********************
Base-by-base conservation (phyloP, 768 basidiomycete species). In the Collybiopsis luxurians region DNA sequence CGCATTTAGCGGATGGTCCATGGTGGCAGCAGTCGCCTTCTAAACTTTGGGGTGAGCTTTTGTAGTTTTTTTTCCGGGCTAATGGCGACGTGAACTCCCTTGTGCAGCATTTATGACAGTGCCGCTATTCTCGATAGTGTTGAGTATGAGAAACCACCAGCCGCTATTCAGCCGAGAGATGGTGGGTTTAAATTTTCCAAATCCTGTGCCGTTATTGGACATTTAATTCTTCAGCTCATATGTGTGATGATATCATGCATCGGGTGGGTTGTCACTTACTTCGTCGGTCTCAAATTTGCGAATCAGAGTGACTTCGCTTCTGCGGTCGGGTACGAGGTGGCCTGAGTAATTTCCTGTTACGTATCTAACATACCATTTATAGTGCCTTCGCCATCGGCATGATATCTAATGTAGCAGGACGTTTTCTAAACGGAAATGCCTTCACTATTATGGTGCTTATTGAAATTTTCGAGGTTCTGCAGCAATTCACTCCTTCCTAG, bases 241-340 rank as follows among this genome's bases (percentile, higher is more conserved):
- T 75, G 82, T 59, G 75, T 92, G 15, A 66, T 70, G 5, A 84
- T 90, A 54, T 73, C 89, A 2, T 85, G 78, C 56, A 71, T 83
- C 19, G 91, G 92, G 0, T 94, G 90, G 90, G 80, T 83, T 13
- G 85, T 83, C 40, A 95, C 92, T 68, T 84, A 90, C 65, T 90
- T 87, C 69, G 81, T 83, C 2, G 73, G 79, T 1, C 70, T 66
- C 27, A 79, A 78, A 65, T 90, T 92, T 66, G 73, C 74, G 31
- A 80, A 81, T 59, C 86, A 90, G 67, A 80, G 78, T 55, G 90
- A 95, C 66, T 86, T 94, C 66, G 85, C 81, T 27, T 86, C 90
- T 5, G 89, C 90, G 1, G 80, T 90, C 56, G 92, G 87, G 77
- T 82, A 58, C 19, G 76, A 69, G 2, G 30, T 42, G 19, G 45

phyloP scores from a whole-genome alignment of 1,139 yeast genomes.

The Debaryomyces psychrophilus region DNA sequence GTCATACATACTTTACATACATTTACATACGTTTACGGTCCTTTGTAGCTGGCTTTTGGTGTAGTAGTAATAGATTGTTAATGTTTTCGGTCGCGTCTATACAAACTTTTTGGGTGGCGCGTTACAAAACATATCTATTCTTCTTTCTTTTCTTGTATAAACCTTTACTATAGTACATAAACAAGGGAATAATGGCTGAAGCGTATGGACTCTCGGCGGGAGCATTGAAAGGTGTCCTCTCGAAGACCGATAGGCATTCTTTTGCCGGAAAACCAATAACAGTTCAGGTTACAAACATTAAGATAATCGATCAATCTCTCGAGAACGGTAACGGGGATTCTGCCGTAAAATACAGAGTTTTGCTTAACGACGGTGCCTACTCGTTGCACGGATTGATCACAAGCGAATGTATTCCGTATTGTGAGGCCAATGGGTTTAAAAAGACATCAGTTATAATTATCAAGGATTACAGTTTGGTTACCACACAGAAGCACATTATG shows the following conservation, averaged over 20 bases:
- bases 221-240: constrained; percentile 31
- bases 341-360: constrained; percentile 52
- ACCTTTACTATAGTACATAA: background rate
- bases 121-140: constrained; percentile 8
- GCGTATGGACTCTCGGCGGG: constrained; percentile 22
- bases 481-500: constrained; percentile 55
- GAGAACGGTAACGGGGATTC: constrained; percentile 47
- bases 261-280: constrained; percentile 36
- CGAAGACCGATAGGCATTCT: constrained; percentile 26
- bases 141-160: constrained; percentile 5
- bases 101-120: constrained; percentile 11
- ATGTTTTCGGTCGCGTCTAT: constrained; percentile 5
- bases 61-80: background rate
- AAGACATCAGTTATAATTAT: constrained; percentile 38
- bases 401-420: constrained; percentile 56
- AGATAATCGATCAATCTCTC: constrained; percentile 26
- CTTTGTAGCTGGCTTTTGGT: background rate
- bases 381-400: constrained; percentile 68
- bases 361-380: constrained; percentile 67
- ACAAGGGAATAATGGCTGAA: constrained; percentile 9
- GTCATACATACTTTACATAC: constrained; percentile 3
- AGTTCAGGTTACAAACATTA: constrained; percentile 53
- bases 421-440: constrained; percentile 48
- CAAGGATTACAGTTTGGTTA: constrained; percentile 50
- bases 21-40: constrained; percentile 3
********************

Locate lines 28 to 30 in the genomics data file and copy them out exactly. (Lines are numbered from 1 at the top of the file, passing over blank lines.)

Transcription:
- bases 401-420: constrained; percentile 56
- AGATAATCGATCAATCTCTC: constrained; percentile 26
- CTTTGTAGCTGGCTTTTGGT: background rate